FOR MORE THAN A CENTURY, wooden roller coasters have stood as one of the quintessential experiences found at attractions around the world. Over time, aging, weather conditions, and wear and tear can take their toll on these icons. Keeping a wooden roller coaster in safe operating condition can often involve retracking.
How do parks decide when it’s time to invest in a wooden coaster’s longevity, what the process will involve, and who does the work?
This season, Holiday World in Santa Claus, Indiana, completed a three-year retracking project of “The Voyage,” one of the park’s signature attractions. Aaron Berg, the park’s director of maintenance and development, shares insights gleaned from the project for keeping “The Voyage” running like new.
Funworld: How did you come to the decision to replace the coaster’s track during the past three offseasons?
Aaron Berg: Holiday World decided three years ago to retrack the entire return track of “The Voyage.” This offseason was the final year of that project. With The Gravity Group’s improvements in smoothing the ride, and advancements such as Ipe lumber (an exotic hardwood that is naturally resistant to rot and decay), we knew we could take one of the most exciting finales on any coaster and make it even better. This year we celebrated the “Relentless Return ReTracked” with the completion of the three‑year project.
FW: Who makes the call that it’s time to replace track on your wooden coasters?
AB: We listen closely to guest feedback and look at dynamic testing data. We heard from our guests that work on the finale of the coaster would make a ride that was already their favorite even better. Within the park, the maintenance division partners with Holiday World’s fourth‑generation family owners on the long‑term plans for the park’s beloved wooden coasters.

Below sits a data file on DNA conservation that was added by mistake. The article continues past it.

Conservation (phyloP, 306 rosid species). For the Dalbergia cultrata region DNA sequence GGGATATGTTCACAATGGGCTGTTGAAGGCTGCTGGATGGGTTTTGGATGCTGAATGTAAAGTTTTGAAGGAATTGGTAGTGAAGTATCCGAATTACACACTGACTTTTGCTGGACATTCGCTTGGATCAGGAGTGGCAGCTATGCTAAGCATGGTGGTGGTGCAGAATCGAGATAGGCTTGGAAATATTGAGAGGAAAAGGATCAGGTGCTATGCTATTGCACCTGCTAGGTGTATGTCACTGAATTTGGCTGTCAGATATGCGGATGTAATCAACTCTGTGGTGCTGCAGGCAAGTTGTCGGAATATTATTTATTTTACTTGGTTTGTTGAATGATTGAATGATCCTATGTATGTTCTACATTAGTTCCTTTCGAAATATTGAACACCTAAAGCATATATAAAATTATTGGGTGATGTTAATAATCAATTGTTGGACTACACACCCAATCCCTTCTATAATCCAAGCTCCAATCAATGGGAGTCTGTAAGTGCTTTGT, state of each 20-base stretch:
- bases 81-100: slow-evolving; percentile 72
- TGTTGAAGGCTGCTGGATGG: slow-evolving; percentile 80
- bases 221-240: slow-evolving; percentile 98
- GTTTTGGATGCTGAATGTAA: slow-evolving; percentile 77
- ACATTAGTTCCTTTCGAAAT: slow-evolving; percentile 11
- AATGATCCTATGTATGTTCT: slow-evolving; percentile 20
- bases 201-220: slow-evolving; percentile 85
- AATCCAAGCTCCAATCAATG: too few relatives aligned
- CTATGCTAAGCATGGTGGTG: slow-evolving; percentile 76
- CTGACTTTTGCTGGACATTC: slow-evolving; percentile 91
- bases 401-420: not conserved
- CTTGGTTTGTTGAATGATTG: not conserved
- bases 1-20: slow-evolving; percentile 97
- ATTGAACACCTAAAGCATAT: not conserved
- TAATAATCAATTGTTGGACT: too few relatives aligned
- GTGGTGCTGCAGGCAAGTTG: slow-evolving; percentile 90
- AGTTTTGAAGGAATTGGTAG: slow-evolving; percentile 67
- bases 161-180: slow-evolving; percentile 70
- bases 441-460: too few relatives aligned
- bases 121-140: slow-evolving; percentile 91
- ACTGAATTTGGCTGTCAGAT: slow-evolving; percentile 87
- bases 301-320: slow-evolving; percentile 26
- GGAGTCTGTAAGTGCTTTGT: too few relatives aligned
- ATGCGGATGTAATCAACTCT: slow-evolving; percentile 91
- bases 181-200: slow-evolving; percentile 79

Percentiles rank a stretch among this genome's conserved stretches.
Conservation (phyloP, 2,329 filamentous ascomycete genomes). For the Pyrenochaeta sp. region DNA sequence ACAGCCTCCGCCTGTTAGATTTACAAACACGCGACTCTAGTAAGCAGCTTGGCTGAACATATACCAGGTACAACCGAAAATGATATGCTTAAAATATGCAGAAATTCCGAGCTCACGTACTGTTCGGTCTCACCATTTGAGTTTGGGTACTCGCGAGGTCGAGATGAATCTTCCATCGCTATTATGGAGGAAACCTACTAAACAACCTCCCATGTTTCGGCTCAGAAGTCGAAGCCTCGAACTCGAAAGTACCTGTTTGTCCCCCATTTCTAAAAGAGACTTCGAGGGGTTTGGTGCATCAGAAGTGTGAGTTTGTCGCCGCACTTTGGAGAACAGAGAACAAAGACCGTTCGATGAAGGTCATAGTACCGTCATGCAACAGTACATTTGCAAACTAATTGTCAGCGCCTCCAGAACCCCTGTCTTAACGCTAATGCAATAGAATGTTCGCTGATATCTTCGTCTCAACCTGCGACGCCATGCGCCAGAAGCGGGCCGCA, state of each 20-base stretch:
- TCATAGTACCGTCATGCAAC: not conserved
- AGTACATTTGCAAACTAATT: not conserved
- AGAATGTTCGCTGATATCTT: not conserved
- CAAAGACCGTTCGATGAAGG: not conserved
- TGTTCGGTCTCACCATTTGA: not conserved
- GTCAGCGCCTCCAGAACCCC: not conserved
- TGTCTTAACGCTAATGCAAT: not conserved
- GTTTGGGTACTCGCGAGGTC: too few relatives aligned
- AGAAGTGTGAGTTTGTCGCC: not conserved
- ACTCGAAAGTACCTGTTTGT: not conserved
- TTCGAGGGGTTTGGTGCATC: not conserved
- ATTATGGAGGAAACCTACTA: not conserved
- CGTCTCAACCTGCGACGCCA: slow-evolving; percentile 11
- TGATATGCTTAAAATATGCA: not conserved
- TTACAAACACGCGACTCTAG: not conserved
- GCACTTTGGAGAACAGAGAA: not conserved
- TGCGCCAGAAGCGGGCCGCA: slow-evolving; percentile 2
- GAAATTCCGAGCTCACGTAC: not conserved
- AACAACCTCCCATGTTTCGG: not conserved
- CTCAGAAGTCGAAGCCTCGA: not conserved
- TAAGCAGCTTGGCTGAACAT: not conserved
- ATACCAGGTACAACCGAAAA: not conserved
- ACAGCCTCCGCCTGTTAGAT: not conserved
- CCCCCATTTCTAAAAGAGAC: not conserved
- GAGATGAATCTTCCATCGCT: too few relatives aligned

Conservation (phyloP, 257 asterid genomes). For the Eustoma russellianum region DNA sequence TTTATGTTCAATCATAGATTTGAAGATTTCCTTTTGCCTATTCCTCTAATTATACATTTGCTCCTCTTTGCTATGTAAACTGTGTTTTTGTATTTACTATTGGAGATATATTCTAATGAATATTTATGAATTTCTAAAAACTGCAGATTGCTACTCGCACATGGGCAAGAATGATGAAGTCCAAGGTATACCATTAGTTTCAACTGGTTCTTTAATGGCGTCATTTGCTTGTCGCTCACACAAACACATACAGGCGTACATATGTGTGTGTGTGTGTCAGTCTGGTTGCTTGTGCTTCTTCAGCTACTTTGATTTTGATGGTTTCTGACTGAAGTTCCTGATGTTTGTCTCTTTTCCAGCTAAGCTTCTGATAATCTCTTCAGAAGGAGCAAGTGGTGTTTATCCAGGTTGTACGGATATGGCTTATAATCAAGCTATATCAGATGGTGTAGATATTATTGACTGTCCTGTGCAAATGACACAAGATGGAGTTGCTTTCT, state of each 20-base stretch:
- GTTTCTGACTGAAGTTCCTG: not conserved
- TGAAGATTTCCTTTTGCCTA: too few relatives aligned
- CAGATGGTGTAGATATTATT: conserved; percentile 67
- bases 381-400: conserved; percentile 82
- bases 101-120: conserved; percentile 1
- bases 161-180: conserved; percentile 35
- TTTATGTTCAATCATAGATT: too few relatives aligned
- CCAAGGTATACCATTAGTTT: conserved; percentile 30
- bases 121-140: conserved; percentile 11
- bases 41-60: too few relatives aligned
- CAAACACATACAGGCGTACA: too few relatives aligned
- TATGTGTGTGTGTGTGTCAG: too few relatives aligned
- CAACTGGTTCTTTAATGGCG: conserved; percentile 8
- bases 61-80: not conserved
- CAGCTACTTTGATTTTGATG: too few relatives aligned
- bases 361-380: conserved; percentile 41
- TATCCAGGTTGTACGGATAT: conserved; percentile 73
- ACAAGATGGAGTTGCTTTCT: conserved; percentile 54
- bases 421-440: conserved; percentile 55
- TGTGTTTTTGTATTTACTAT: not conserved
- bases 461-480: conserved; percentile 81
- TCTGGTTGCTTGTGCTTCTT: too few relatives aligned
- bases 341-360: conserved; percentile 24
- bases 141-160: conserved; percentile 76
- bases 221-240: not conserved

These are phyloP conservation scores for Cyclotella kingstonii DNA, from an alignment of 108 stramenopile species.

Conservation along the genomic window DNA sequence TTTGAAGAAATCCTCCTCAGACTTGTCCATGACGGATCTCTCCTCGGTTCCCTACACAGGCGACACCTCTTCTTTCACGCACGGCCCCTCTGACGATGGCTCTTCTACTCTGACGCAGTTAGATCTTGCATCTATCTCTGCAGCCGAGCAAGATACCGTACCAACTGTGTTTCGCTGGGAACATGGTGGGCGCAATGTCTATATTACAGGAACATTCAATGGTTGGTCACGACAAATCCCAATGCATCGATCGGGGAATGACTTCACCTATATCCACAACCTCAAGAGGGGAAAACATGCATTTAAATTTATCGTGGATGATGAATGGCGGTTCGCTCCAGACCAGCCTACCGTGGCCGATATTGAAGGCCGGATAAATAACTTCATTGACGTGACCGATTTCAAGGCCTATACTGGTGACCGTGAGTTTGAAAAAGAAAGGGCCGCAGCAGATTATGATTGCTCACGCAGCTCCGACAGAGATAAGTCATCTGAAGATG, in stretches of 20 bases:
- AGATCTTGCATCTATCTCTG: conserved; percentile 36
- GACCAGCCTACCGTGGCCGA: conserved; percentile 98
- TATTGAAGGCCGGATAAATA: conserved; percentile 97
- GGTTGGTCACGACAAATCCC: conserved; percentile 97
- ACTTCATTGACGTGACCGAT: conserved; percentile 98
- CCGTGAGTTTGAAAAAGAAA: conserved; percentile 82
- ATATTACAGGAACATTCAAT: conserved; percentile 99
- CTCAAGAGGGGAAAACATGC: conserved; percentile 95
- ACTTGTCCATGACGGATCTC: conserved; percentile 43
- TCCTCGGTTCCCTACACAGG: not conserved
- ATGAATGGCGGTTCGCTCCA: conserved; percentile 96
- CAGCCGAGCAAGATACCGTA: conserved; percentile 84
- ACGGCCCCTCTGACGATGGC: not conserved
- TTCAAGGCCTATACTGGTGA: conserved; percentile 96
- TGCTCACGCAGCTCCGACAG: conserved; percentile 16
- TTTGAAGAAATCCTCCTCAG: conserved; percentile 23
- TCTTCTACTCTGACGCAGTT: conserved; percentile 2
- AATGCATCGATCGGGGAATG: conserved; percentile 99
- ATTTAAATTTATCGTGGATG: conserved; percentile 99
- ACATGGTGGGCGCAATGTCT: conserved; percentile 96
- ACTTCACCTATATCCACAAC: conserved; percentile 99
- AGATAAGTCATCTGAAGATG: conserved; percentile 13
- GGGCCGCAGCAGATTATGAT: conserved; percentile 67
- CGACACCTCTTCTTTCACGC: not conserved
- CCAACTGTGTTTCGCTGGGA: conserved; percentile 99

FW: Who was involved in the retracking this past winter?
AB: We’re proud and appreciative of our full‑time employees who performed this work themselves. A job 720 feet long takes the entire offseason and many overtime hours, but the job is worth it. A few local carpenters supplemented the Holiday World team, and we partnered with The Gravity Group to assist with surveying and engineering on the attraction.
FW: Why was Ipe lumber used in this track replacement and the previous two offseason retrackings?
AB: The Ipe lumber is a harder wood than pine. As a result, the installation takes longer and is more expensive, but the long‑term benefits make it worth the hard work. It results in a smoother ride and will last longer before the next track replacement is required.
FW: Do both ardent coaster enthusiasts and regular guests notice a difference in the ride on the retracked section?
AB: Longtime fans of “The Voyage” have already complimented us that the return run feels smoother and makes them eager to get back in line and ride again. We are excited for all our guests to experience the results of the completion of this three‑year project.